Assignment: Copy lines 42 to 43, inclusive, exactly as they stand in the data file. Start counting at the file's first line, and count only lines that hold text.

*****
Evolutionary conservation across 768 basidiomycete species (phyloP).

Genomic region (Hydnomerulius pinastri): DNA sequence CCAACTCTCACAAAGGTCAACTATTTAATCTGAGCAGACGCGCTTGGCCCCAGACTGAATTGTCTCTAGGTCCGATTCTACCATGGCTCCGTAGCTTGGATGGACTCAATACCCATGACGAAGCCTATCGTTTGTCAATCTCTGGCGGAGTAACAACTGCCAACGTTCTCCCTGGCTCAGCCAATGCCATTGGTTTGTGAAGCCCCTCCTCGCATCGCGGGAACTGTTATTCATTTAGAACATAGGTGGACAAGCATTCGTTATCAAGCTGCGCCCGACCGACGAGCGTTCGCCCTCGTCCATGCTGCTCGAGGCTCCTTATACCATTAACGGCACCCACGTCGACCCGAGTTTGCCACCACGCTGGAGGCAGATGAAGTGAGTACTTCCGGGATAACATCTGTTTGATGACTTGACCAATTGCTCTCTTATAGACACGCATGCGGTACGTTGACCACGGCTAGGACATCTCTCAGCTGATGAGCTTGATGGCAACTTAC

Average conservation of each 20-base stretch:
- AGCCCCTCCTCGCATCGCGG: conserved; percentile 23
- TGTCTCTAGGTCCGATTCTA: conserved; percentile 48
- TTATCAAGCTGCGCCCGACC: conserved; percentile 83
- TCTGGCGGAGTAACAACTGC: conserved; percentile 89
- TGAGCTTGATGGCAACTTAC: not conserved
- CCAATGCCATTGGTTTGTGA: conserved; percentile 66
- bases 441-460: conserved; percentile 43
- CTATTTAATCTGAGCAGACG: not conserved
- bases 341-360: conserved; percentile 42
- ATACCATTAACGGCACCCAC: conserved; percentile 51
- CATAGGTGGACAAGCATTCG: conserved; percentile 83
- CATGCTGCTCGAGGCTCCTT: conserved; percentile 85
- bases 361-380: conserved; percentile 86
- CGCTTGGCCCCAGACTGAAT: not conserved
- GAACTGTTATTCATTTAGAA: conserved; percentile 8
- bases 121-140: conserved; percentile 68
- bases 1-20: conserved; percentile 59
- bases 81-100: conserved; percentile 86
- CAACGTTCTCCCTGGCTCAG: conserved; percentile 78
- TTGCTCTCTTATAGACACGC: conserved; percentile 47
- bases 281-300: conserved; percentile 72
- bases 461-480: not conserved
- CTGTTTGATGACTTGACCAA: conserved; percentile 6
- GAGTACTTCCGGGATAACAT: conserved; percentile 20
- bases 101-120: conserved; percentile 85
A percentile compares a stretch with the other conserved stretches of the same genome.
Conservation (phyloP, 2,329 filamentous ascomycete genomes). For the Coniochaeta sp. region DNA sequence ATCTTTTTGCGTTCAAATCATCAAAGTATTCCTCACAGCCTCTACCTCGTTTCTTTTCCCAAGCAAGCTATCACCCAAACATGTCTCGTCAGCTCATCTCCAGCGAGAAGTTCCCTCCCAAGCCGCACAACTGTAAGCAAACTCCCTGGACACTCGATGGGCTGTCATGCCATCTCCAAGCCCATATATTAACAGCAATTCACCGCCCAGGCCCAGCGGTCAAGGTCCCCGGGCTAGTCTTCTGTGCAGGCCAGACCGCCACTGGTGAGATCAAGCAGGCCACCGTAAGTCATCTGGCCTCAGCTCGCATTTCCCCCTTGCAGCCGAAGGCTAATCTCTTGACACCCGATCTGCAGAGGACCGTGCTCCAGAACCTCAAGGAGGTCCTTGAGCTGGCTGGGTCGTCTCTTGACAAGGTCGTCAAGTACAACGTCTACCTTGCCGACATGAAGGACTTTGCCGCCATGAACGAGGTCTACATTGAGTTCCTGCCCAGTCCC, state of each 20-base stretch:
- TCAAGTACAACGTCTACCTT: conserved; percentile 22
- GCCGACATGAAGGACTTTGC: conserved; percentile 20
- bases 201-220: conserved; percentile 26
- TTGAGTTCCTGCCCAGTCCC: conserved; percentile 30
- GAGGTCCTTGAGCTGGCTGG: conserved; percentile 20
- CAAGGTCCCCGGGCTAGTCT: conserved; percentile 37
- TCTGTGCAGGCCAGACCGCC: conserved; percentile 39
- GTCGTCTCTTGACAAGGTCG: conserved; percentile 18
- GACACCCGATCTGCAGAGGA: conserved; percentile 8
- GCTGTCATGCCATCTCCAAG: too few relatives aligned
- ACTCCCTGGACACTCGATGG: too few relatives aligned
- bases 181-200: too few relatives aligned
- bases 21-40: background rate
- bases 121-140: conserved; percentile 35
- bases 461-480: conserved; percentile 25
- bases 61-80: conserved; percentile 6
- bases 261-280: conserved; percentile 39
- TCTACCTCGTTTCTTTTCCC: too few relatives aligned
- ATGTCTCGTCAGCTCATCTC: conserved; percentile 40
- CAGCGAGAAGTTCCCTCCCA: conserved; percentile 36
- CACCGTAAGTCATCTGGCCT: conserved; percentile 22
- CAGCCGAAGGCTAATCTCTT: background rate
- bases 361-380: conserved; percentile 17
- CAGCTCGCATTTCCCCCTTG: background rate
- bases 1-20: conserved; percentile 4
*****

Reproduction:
- bases 181-200: too few relatives aligned
- bases 21-40: background rate